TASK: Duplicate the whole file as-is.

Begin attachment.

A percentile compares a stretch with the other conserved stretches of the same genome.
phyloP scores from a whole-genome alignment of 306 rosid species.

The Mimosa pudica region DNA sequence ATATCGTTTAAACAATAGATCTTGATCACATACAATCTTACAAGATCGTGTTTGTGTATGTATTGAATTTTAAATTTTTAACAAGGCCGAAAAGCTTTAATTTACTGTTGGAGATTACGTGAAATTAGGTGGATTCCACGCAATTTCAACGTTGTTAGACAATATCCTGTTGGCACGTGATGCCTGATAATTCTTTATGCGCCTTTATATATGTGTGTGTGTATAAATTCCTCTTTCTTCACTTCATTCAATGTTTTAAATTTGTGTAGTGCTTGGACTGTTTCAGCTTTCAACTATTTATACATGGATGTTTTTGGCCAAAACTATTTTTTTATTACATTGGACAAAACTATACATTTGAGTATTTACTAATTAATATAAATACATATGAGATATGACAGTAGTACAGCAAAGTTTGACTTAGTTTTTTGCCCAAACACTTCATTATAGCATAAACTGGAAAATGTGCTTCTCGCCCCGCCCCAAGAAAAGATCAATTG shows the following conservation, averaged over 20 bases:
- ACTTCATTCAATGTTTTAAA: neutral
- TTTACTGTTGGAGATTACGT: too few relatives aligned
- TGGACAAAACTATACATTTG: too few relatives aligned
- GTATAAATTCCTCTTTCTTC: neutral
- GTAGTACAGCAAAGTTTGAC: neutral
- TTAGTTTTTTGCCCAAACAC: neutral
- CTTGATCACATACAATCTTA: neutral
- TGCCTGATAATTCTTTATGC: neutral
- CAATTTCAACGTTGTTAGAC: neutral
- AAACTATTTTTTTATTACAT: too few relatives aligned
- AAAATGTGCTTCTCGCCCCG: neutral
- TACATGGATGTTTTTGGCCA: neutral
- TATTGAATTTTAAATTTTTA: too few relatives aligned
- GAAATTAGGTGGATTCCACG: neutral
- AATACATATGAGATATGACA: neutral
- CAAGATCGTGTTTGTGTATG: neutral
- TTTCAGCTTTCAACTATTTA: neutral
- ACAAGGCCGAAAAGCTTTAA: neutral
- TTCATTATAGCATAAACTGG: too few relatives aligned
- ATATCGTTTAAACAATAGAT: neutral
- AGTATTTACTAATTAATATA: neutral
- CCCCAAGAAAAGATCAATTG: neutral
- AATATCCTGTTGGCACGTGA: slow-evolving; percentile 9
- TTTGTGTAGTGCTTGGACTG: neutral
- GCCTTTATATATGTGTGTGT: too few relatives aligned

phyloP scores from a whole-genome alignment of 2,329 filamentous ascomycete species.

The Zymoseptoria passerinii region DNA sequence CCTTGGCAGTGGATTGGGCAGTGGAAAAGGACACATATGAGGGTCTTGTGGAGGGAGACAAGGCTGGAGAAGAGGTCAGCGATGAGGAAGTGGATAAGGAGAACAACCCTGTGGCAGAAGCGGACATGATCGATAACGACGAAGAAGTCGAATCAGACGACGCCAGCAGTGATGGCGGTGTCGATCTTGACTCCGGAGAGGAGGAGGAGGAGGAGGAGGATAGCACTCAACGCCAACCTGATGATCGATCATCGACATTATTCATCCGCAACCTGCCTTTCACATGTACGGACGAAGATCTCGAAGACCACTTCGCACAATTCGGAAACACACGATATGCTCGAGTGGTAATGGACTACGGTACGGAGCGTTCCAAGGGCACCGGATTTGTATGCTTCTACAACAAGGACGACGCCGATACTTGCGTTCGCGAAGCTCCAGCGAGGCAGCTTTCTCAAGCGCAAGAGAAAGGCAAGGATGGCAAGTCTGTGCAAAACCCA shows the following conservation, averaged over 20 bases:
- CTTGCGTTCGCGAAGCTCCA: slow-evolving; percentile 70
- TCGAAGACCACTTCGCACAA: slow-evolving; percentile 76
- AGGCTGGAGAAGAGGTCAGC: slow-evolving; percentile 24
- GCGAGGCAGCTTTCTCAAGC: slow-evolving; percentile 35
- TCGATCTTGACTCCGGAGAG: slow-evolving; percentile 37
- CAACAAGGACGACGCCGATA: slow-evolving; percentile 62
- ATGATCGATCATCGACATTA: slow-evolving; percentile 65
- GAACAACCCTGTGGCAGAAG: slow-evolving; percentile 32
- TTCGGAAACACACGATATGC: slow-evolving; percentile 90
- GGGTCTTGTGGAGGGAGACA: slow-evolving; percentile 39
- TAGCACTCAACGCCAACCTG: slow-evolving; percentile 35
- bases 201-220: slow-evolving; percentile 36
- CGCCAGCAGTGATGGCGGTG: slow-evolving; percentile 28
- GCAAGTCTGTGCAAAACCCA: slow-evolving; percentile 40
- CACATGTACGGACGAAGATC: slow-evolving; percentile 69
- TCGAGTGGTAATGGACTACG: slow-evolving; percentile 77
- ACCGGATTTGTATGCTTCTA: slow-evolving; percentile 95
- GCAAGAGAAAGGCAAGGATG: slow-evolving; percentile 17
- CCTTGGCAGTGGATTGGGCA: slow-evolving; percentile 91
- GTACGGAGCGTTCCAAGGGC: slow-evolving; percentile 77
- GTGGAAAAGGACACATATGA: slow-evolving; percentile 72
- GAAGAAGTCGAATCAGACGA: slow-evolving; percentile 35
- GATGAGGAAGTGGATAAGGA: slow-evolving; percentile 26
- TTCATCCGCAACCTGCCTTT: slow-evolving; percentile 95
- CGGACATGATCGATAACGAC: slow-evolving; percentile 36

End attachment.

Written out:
A percentile compares a stretch with the other conserved stretches of the same genome.
phyloP scores from a whole-genome alignment of 306 rosid species.

The Mimosa pudica region DNA sequence ATATCGTTTAAACAATAGATCTTGATCACATACAATCTTACAAGATCGTGTTTGTGTATGTATTGAATTTTAAATTTTTAACAAGGCCGAAAAGCTTTAATTTACTGTTGGAGATTACGTGAAATTAGGTGGATTCCACGCAATTTCAACGTTGTTAGACAATATCCTGTTGGCACGTGATGCCTGATAATTCTTTATGCGCCTTTATATATGTGTGTGTGTATAAATTCCTCTTTCTTCACTTCATTCAATGTTTTAAATTTGTGTAGTGCTTGGACTGTTTCAGCTTTCAACTATTTATACATGGATGTTTTTGGCCAAAACTATTTTTTTATTACATTGGACAAAACTATACATTTGAGTATTTACTAATTAATATAAATACATATGAGATATGACAGTAGTACAGCAAAGTTTGACTTAGTTTTTTGCCCAAACACTTCATTATAGCATAAACTGGAAAATGTGCTTCTCGCCCCGCCCCAAGAAAAGATCAATTG shows the following conservation, averaged over 20 bases:
- ACTTCATTCAATGTTTTAAA: neutral
- TTTACTGTTGGAGATTACGT: too few relatives aligned
- TGGACAAAACTATACATTTG: too few relatives aligned
- GTATAAATTCCTCTTTCTTC: neutral
- GTAGTACAGCAAAGTTTGAC: neutral
- TTAGTTTTTTGCCCAAACAC: neutral
- CTTGATCACATACAATCTTA: neutral
- TGCCTGATAATTCTTTATGC: neutral
- CAATTTCAACGTTGTTAGAC: neutral
- AAACTATTTTTTTATTACAT: too few relatives aligned
- AAAATGTGCTTCTCGCCCCG: neutral
- TACATGGATGTTTTTGGCCA: neutral
- TATTGAATTTTAAATTTTTA: too few relatives aligned
- GAAATTAGGTGGATTCCACG: neutral
- AATACATATGAGATATGACA: neutral
- CAAGATCGTGTTTGTGTATG: neutral
- TTTCAGCTTTCAACTATTTA: neutral
- ACAAGGCCGAAAAGCTTTAA: neutral
- TTCATTATAGCATAAACTGG: too few relatives aligned
- ATATCGTTTAAACAATAGAT: neutral
- AGTATTTACTAATTAATATA: neutral
- CCCCAAGAAAAGATCAATTG: neutral
- AATATCCTGTTGGCACGTGA: slow-evolving; percentile 9
- TTTGTGTAGTGCTTGGACTG: neutral
- GCCTTTATATATGTGTGTGT: too few relatives aligned

phyloP scores from a whole-genome alignment of 2,329 filamentous ascomycete species.

The Zymoseptoria passerinii region DNA sequence CCTTGGCAGTGGATTGGGCAGTGGAAAAGGACACATATGAGGGTCTTGTGGAGGGAGACAAGGCTGGAGAAGAGGTCAGCGATGAGGAAGTGGATAAGGAGAACAACCCTGTGGCAGAAGCGGACATGATCGATAACGACGAAGAAGTCGAATCAGACGACGCCAGCAGTGATGGCGGTGTCGATCTTGACTCCGGAGAGGAGGAGGAGGAGGAGGAGGATAGCACTCAACGCCAACCTGATGATCGATCATCGACATTATTCATCCGCAACCTGCCTTTCACATGTACGGACGAAGATCTCGAAGACCACTTCGCACAATTCGGAAACACACGATATGCTCGAGTGGTAATGGACTACGGTACGGAGCGTTCCAAGGGCACCGGATTTGTATGCTTCTACAACAAGGACGACGCCGATACTTGCGTTCGCGAAGCTCCAGCGAGGCAGCTTTCTCAAGCGCAAGAGAAAGGCAAGGATGGCAAGTCTGTGCAAAACCCA shows the following conservation, averaged over 20 bases:
- CTTGCGTTCGCGAAGCTCCA: slow-evolving; percentile 70
- TCGAAGACCACTTCGCACAA: slow-evolving; percentile 76
- AGGCTGGAGAAGAGGTCAGC: slow-evolving; percentile 24
- GCGAGGCAGCTTTCTCAAGC: slow-evolving; percentile 35
- TCGATCTTGACTCCGGAGAG: slow-evolving; percentile 37
- CAACAAGGACGACGCCGATA: slow-evolving; percentile 62
- ATGATCGATCATCGACATTA: slow-evolving; percentile 65
- GAACAACCCTGTGGCAGAAG: slow-evolving; percentile 32
- TTCGGAAACACACGATATGC: slow-evolving; percentile 90
- GGGTCTTGTGGAGGGAGACA: slow-evolving; percentile 39
- TAGCACTCAACGCCAACCTG: slow-evolving; percentile 35
- bases 201-220: slow-evolving; percentile 36
- CGCCAGCAGTGATGGCGGTG: slow-evolving; percentile 28
- GCAAGTCTGTGCAAAACCCA: slow-evolving; percentile 40
- CACATGTACGGACGAAGATC: slow-evolving; percentile 69
- TCGAGTGGTAATGGACTACG: slow-evolving; percentile 77
- ACCGGATTTGTATGCTTCTA: slow-evolving; percentile 95
- GCAAGAGAAAGGCAAGGATG: slow-evolving; percentile 17
- CCTTGGCAGTGGATTGGGCA: slow-evolving; percentile 91
- GTACGGAGCGTTCCAAGGGC: slow-evolving; percentile 77
- GTGGAAAAGGACACATATGA: slow-evolving; percentile 72
- GAAGAAGTCGAATCAGACGA: slow-evolving; percentile 35
- GATGAGGAAGTGGATAAGGA: slow-evolving; percentile 26
- TTCATCCGCAACCTGCCTTT: slow-evolving; percentile 95
- CGGACATGATCGATAACGAC: slow-evolving; percentile 36